|Guide||♦||19 Triplogs||1 Topic|
road to recovery
Watch the sun rise from Point Imperial and stretch your legs on this short but rewarding trail before the long drive from the North Rim back to Phoenix (or other points south)! This is an easy hike through an area of the Kaibab forest recovering from wildfire.
The trail starts at the Point Imperial parking lot and heads north; some maps, like the Falcon Guide, show it as a northerly extension of the Ken Patrick Trail. As the road falls away to the left you enter the old burn area, now dominated by the towering skeletons of pines and aspens. A stunning variety of pioneer species now thrive in this area ravaged by the 2000 Outlet fire. About a mile in, the trail swings briefly out to the Rim, and provides a couple informal viewpoints into Marble Canyon, before turning back inward across the plateau.
From here on meadows full of wildflowers alternate with thick stands of aspen saplings, and woodpeckers knock about in the pines. Birds are abundant, and keep your eyes peeled for mule deer and kaibab squirrels. This is really an excellent hike if you're a botanist or have an interest in re-establishment of an ecosystem following a forest fire.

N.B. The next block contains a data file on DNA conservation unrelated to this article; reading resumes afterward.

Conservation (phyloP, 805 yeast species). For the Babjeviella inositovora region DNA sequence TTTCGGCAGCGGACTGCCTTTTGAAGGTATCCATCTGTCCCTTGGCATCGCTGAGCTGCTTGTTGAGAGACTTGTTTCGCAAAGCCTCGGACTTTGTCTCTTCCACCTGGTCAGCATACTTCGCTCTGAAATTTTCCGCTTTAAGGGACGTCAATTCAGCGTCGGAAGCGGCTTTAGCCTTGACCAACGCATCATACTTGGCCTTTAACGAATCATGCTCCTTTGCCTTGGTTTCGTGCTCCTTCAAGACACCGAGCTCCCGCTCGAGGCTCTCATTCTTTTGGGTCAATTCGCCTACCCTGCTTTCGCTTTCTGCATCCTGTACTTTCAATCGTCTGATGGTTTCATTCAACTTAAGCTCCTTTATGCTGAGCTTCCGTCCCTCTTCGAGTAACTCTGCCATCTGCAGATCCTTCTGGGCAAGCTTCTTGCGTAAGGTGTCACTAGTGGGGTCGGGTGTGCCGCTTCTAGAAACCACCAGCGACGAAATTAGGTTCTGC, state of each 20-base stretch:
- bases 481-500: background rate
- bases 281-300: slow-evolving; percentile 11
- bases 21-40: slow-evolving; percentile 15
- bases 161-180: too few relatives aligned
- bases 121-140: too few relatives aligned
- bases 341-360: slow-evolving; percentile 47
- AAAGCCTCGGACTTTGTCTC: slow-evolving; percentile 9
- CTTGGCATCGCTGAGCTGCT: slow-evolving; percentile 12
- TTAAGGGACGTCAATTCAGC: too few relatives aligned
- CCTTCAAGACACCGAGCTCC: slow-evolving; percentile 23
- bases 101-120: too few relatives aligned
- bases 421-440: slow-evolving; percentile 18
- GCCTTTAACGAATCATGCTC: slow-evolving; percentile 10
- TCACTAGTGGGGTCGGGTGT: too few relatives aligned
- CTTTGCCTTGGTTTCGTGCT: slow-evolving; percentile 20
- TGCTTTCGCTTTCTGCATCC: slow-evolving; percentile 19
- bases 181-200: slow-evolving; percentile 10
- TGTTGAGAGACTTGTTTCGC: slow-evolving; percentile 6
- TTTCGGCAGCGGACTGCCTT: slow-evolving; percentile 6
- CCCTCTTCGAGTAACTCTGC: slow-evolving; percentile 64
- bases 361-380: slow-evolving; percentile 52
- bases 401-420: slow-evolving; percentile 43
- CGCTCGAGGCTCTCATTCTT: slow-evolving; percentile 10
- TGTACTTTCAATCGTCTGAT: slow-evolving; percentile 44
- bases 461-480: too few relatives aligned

This is an easy-going trail, well-maintained and mostly flat. If you're a flatlander and just hiked out of the Canyon the day before you might get a bit winded on one of the few gentle hills. There's no summit or other goal here, so turn around when you're ready to go back. Mileage given is to/from the junction with Saddle Mountain Trail, which continues on another few miles to the Nankoweep TH.
Check out the Official Route and Triplogs.
Grand Canyon NPS Details
4.0 mi. / 6.4 km round-trip; 2 hours approximate round-trip hiking time. This easy trail passes through areas burned by the 2000 Outlet Fire and ends at the north park boundary. From there connections are possible to the Nankoweap Trail and U.S. Forest Service roads.
This hike is listed as One-Way.
When hiking several trails on a single "hike", log it with a generic name that describes the hike. Then link the trails traveled, check out the example.